Lilith Magazine asked me to review Michelle Goldberg’s The Means of Reproduction. The book waspublished earlier this year and at first I thought this review would be a bit dated. As it turns out, given the health reform debate in which women’s reproductive health is once again the battering ram for Republicans who want to kill reform and controversial fodder for the pundits, the subject matter couldn’t be more timely. In particular, Goldberg’s discussion of the damage done globally to women’s health by the Helms amendment shouts the warning about what might well happen in the U.S. if the Stupak-Pitts amendment prevails.
Michelle Goldberg’s captivating book, The Means of Reproduction: Sex, Power, and the Future of the World (Penguin Press, 2009) is perfectly timed to remind those who came of age post-Roe v Wade and might think they can relax under an Obama administration, just how much work is left to do. An investigative journalist and author previously of Kingdom Coming: the Rise of Christian Nationalism, Goldberg has imbued this long-running story with fresh power by telling it in her young feminist voice.
The Means of Reproduction is a sweeping history of U.S. foreign policy on international family planning that spans four continents and the covers issues such as birth control, abortion, HIV/AIDS, their intersections with environmental concerns and economic development, and the gender politics of all, while staying in intimate touch with how America’s policies affect real women globally.
The story begins during the 1960’s cold war when Republicans like John D. Rockefeller and, yes, George H.W. “Rubbers” Bush led the charge to secure U.S. funding for international family planning, convinced that population pressures threatened national security. Then as now, family planning proponents met predictable adversaries. Goldberg writes, “There is one thing that unites cultural conservatives throughout the world, a critique that joins Protestant fundamentalism, Islamists, Hindu Nationalists, ultra-Orthodox Jews, and ultramontane Catholics. All view women’s equality and self-possession as unnatural, a violation of the established order. Yet in one society after another, we can see the absence of women’s rights creating existential dangers.”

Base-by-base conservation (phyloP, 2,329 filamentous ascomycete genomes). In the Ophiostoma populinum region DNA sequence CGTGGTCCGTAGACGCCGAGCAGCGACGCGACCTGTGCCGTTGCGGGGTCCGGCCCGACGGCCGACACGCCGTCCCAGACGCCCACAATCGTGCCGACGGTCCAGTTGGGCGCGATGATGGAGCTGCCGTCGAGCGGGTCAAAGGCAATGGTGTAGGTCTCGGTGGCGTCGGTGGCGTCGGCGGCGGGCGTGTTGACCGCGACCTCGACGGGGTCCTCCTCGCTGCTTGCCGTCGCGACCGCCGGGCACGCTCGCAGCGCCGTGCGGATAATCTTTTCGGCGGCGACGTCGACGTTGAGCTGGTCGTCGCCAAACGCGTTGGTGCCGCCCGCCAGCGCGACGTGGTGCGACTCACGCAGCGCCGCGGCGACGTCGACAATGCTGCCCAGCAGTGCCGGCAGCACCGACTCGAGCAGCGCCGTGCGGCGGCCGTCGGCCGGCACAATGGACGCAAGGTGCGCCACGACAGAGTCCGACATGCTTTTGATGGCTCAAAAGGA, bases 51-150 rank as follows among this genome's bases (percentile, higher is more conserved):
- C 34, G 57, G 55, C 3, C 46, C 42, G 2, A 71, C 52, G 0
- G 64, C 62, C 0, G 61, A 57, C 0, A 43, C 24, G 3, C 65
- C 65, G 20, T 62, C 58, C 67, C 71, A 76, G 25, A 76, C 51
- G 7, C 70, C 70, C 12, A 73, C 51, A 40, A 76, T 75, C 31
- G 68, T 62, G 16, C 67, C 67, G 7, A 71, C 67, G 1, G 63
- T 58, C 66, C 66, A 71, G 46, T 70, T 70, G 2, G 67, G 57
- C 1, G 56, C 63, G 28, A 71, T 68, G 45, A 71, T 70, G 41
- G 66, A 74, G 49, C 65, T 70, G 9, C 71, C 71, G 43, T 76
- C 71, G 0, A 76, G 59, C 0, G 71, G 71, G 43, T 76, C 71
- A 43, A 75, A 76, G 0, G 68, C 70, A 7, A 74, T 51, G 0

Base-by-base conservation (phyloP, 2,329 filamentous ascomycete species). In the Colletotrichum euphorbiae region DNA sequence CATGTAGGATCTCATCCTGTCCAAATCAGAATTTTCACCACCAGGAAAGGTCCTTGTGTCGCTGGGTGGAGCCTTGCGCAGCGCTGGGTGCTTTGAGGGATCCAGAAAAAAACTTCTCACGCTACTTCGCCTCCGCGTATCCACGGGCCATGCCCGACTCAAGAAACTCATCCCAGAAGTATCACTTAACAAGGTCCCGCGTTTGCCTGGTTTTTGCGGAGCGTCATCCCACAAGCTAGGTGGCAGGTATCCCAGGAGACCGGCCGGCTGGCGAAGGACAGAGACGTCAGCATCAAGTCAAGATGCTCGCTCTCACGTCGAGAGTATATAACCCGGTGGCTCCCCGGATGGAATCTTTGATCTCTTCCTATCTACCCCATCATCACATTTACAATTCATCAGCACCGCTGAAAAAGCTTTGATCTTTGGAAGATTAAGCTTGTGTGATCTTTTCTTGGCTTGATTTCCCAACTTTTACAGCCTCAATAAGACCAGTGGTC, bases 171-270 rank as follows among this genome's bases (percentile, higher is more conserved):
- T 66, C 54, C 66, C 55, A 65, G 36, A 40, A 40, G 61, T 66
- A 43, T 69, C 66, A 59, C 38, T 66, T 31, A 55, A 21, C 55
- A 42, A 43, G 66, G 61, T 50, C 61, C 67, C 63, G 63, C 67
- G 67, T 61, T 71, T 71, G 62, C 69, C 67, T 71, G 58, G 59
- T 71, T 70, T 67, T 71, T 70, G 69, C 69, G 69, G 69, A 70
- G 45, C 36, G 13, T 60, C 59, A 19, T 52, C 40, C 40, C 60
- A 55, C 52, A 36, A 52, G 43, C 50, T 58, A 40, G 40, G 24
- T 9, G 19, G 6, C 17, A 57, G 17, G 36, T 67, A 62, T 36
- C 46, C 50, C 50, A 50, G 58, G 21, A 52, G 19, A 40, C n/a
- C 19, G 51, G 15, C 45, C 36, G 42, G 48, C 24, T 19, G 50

Goldberg glosses over the central role played by Family Planning International Assistance (as Planned Parenthood Federation of America’s international division was then known) in scaling family planning services overseas, and their lonely, ultimately unsuccessful, battle against the Global Gag Rule which off and on since Ronald Reagan’s presidency, has proscribed U.S. funding of birth control services to organizations that provide or even discuss abortion. (President Obama removed the Gag Rule by executive order but underlying legislation remains.)
But more important, The Means of Reproduction argues persuasively in today’s vernacular how the absence of women’s human right to reproductive self-determination contributes to overpopulation, environmental disaster, unhealthy families, HIV/AIDS, and sex-ratio imbalances that threaten global stability.
During my 30 years in the leadership of Planned Parenthood, I met many of the characters Goldberg depicts, with all their strengths and faults. And having joined the movement soon after the infamous Helms amendment banned U. S. foreign assistance for abortion or abortion-related services, I hope her recounting of the political damage and human carnage Sen. Helms’ law has wreaked will ignite a ringing call to rescind it.
Reproductive rights aren’t everything women need, but without them, women can’t determine anything else in their lives. After eight years of the George W. Bush Administration’s all-out war on women’s rights, Goldberg awakens a new generation to the imperative of undoing the damage and moving forward vigorously once again.